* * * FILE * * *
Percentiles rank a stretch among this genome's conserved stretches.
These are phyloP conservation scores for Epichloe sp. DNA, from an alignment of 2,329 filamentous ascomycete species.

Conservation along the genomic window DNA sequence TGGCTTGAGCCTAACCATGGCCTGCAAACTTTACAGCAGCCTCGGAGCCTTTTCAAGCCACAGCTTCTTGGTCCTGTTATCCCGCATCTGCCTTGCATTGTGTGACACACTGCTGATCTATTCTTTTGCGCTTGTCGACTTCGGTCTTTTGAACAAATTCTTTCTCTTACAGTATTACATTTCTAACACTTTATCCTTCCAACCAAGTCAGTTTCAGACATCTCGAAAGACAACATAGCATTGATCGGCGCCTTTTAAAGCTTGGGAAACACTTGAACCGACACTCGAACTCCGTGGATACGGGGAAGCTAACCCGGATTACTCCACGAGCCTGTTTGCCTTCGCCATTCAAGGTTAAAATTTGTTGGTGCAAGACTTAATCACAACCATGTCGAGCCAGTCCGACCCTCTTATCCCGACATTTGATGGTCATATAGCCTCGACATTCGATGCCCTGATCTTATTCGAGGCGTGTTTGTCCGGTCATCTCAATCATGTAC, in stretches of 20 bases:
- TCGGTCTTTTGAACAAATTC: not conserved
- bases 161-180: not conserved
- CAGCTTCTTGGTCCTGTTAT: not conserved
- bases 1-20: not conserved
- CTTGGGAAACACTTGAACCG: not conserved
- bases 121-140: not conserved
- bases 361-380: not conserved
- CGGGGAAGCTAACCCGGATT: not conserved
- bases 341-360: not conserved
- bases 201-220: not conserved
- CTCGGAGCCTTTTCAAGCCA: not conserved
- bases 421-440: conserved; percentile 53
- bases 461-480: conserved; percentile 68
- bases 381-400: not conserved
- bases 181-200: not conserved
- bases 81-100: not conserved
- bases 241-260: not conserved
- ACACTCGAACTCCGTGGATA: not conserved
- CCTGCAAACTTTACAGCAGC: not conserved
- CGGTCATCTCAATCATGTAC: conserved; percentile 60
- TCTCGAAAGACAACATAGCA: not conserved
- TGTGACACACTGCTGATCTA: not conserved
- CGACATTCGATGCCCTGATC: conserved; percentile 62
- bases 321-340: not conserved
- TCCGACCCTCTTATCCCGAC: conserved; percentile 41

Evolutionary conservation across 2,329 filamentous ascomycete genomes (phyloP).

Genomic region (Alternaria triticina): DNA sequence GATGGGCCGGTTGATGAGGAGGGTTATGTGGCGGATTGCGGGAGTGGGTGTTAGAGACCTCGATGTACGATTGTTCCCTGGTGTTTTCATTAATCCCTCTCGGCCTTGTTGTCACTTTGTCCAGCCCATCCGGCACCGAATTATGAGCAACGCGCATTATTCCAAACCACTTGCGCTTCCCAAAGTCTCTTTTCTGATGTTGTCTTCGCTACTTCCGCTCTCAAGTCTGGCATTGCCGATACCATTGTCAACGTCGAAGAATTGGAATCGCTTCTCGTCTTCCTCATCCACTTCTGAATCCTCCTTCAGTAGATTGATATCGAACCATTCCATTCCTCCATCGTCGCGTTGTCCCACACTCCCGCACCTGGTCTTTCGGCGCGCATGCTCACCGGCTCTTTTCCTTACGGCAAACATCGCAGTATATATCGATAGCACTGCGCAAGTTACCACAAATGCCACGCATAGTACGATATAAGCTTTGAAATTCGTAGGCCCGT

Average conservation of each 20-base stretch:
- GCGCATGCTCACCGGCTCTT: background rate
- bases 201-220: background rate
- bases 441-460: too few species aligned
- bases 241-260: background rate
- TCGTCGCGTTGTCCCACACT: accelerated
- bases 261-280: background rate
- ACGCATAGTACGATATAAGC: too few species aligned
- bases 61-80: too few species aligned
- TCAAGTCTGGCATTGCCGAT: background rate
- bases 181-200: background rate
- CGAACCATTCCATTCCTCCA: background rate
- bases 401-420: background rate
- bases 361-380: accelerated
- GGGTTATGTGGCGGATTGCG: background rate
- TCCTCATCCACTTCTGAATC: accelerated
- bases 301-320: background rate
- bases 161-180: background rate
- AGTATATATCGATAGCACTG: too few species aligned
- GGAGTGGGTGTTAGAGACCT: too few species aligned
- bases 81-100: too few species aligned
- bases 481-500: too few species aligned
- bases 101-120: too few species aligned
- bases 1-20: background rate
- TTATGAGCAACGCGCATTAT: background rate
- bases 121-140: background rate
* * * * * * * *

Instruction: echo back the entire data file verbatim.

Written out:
Percentiles rank a stretch among this genome's conserved stretches.
These are phyloP conservation scores for Epichloe sp. DNA, from an alignment of 2,329 filamentous ascomycete species.

Conservation along the genomic window DNA sequence TGGCTTGAGCCTAACCATGGCCTGCAAACTTTACAGCAGCCTCGGAGCCTTTTCAAGCCACAGCTTCTTGGTCCTGTTATCCCGCATCTGCCTTGCATTGTGTGACACACTGCTGATCTATTCTTTTGCGCTTGTCGACTTCGGTCTTTTGAACAAATTCTTTCTCTTACAGTATTACATTTCTAACACTTTATCCTTCCAACCAAGTCAGTTTCAGACATCTCGAAAGACAACATAGCATTGATCGGCGCCTTTTAAAGCTTGGGAAACACTTGAACCGACACTCGAACTCCGTGGATACGGGGAAGCTAACCCGGATTACTCCACGAGCCTGTTTGCCTTCGCCATTCAAGGTTAAAATTTGTTGGTGCAAGACTTAATCACAACCATGTCGAGCCAGTCCGACCCTCTTATCCCGACATTTGATGGTCATATAGCCTCGACATTCGATGCCCTGATCTTATTCGAGGCGTGTTTGTCCGGTCATCTCAATCATGTAC, in stretches of 20 bases:
- TCGGTCTTTTGAACAAATTC: not conserved
- bases 161-180: not conserved
- CAGCTTCTTGGTCCTGTTAT: not conserved
- bases 1-20: not conserved
- CTTGGGAAACACTTGAACCG: not conserved
- bases 121-140: not conserved
- bases 361-380: not conserved
- CGGGGAAGCTAACCCGGATT: not conserved
- bases 341-360: not conserved
- bases 201-220: not conserved
- CTCGGAGCCTTTTCAAGCCA: not conserved
- bases 421-440: conserved; percentile 53
- bases 461-480: conserved; percentile 68
- bases 381-400: not conserved
- bases 181-200: not conserved
- bases 81-100: not conserved
- bases 241-260: not conserved
- ACACTCGAACTCCGTGGATA: not conserved
- CCTGCAAACTTTACAGCAGC: not conserved
- CGGTCATCTCAATCATGTAC: conserved; percentile 60
- TCTCGAAAGACAACATAGCA: not conserved
- TGTGACACACTGCTGATCTA: not conserved
- CGACATTCGATGCCCTGATC: conserved; percentile 62
- bases 321-340: not conserved
- TCCGACCCTCTTATCCCGAC: conserved; percentile 41

Evolutionary conservation across 2,329 filamentous ascomycete genomes (phyloP).

Genomic region (Alternaria triticina): DNA sequence GATGGGCCGGTTGATGAGGAGGGTTATGTGGCGGATTGCGGGAGTGGGTGTTAGAGACCTCGATGTACGATTGTTCCCTGGTGTTTTCATTAATCCCTCTCGGCCTTGTTGTCACTTTGTCCAGCCCATCCGGCACCGAATTATGAGCAACGCGCATTATTCCAAACCACTTGCGCTTCCCAAAGTCTCTTTTCTGATGTTGTCTTCGCTACTTCCGCTCTCAAGTCTGGCATTGCCGATACCATTGTCAACGTCGAAGAATTGGAATCGCTTCTCGTCTTCCTCATCCACTTCTGAATCCTCCTTCAGTAGATTGATATCGAACCATTCCATTCCTCCATCGTCGCGTTGTCCCACACTCCCGCACCTGGTCTTTCGGCGCGCATGCTCACCGGCTCTTTTCCTTACGGCAAACATCGCAGTATATATCGATAGCACTGCGCAAGTTACCACAAATGCCACGCATAGTACGATATAAGCTTTGAAATTCGTAGGCCCGT

Average conservation of each 20-base stretch:
- GCGCATGCTCACCGGCTCTT: background rate
- bases 201-220: background rate
- bases 441-460: too few species aligned
- bases 241-260: background rate
- TCGTCGCGTTGTCCCACACT: accelerated
- bases 261-280: background rate
- ACGCATAGTACGATATAAGC: too few species aligned
- bases 61-80: too few species aligned
- TCAAGTCTGGCATTGCCGAT: background rate
- bases 181-200: background rate
- CGAACCATTCCATTCCTCCA: background rate
- bases 401-420: background rate
- bases 361-380: accelerated
- GGGTTATGTGGCGGATTGCG: background rate
- TCCTCATCCACTTCTGAATC: accelerated
- bases 301-320: background rate
- bases 161-180: background rate
- AGTATATATCGATAGCACTG: too few species aligned
- GGAGTGGGTGTTAGAGACCT: too few species aligned
- bases 81-100: too few species aligned
- bases 481-500: too few species aligned
- bases 101-120: too few species aligned
- bases 1-20: background rate
- TTATGAGCAACGCGCATTAT: background rate
- bases 121-140: background rate